Monday, December 13, 2010

Selling and burning trash: Who will profit, who will pay?

Posted By on Mon, Dec 13, 2010 at 1:58 PM

An example of RDF Pellets
  • An example of RDF Pellets

You may or may not remember this, but it took a great deal of time, effort and contention to get Charlotte-Mecklenburg's 2009-2019 Waste Management Plan — which effects Charlotte, Cornelius, Davidson, Huntersville, Matthews, Mint Hill and Pineville — approved. Now that it's approved, it is, apparently, easy to alter.

Case in point: Tonight, the Charlotte City Council will decide whether or not to amend the waste management plan allowing the owners of the proposed ReVenture Park to turn our trash into something called "RDF," which they plan to both burn in their proposed incinerator and sell to other municipalities and energy companies so they, too, can burn our trash.

RDF is an acronym for "refuse-derived fuel." In other words, it's trash that's mushed into pellets and burned to create electricity.

The pellets are supposed to be plastic-free, but the pellets I've been allowed to inspect clearly had plastic in them — and lots of it. This is a problem because burning plastic is horrible for our air quality and our health. Why? Because burning plastic can release cadmium, lead, and chemicals like benzene, dioxins, furans and polyaromatic hydrocarbons. As you might suspect, none of these are things you would want to breathe.

Beyond the question of burning trash, we need to look at the deals behind this deal:

  1. Charlotte-Mecklenburg is also considering amending the Waste Management Plan to sell ReVenture our trash for the next 20 years, at a dollar less per ton than it sells it to our current landfill vendor.
  2. Part of the original deal was that ReVenture would conduct a land-swap with the Charlotte-Mecklenburg. The company was going to get a hunk of land at the old Statesville Avenue Landfill, where they promised to mine our old trash and create much-needed jobs for the community.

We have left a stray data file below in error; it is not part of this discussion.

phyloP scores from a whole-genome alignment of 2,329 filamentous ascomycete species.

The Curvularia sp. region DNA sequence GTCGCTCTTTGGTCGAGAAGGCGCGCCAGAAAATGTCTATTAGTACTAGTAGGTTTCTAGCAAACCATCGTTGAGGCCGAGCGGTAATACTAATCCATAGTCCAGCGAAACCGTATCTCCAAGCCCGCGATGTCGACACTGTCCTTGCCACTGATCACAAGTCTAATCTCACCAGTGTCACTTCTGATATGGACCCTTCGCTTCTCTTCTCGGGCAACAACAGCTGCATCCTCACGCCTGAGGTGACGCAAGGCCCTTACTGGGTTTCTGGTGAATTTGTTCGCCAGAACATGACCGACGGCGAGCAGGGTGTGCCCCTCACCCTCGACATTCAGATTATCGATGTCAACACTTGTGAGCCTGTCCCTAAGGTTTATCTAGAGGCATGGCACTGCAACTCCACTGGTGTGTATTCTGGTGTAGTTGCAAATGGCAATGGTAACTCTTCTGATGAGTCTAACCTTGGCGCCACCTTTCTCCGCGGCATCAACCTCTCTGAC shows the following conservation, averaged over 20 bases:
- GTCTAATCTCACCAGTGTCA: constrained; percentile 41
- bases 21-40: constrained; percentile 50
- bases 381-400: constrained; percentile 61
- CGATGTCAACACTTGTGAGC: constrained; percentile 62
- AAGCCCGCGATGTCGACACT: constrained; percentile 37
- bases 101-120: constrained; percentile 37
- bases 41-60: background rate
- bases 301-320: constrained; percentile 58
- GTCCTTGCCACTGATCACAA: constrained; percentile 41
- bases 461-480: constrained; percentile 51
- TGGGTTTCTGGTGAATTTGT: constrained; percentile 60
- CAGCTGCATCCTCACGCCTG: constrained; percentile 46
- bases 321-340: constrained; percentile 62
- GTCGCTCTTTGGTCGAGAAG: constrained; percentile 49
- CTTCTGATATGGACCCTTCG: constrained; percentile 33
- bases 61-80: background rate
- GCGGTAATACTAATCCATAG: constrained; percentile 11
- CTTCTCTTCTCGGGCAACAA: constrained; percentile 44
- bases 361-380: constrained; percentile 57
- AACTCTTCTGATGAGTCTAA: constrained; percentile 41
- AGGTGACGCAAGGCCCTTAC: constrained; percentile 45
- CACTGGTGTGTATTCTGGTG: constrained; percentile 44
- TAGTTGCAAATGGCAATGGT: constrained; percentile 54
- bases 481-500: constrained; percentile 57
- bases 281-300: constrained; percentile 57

3. In return, Char-Meck would receive a hunk of land near the Catawba River where it intends to build a new waste water treatment plant. That deal, however, is now off the table and our local government is considering paying ReVenture more than $6 million for the river-front property where they already have waste water infrastructure in place.
  4. At no time have I heard anyone discuss the citizens of Char-Meck receiving any type of financial kickback. What will happen, instead, is we'll pay $25 per ton to have ReVenture sort through our trash so it can make RDF pellets — which they'll either burn or sell. In addition to selling or burning our trash, they'll also sell us the electricity generated from burning our trash, the waste ash left over after burning our trash and any recycleables they harvest from it. In other words, ReVenture stands to make millions, if not billions, of dollars off of the trash we will pay them to haul away.

And that's just skimming the surface of this important deal that's sailing through both local and state governments. That's why we're tagging anything related to the ReVenture Park project as urgent news to watch.

Further reading:

House panel gives extra energy credits to ReVenture ParkThe Charlotte Observer

Forsite picks ReVenture Park incinerator technologyThe Mecklenburg Times

The Risks of Incinerators, A Science Based Analysis — Incinerator-Free Mecklenburg

Trash-To-Energy Plant Moving Ahead In Meck Co — WFAE

Crucial Council Vote Tonight On Trash-To-Electricity Plan — WFAE

ReVenture plant close to financing deal — the Charlotte Business Journal

Here's some more information on one of the potential pollutants — dioxin — released when plastic is burned from Dr. Linda Birnbaum, a former EPA Toxicology Division director and current director of the National Institute of Environmental Health Sciences: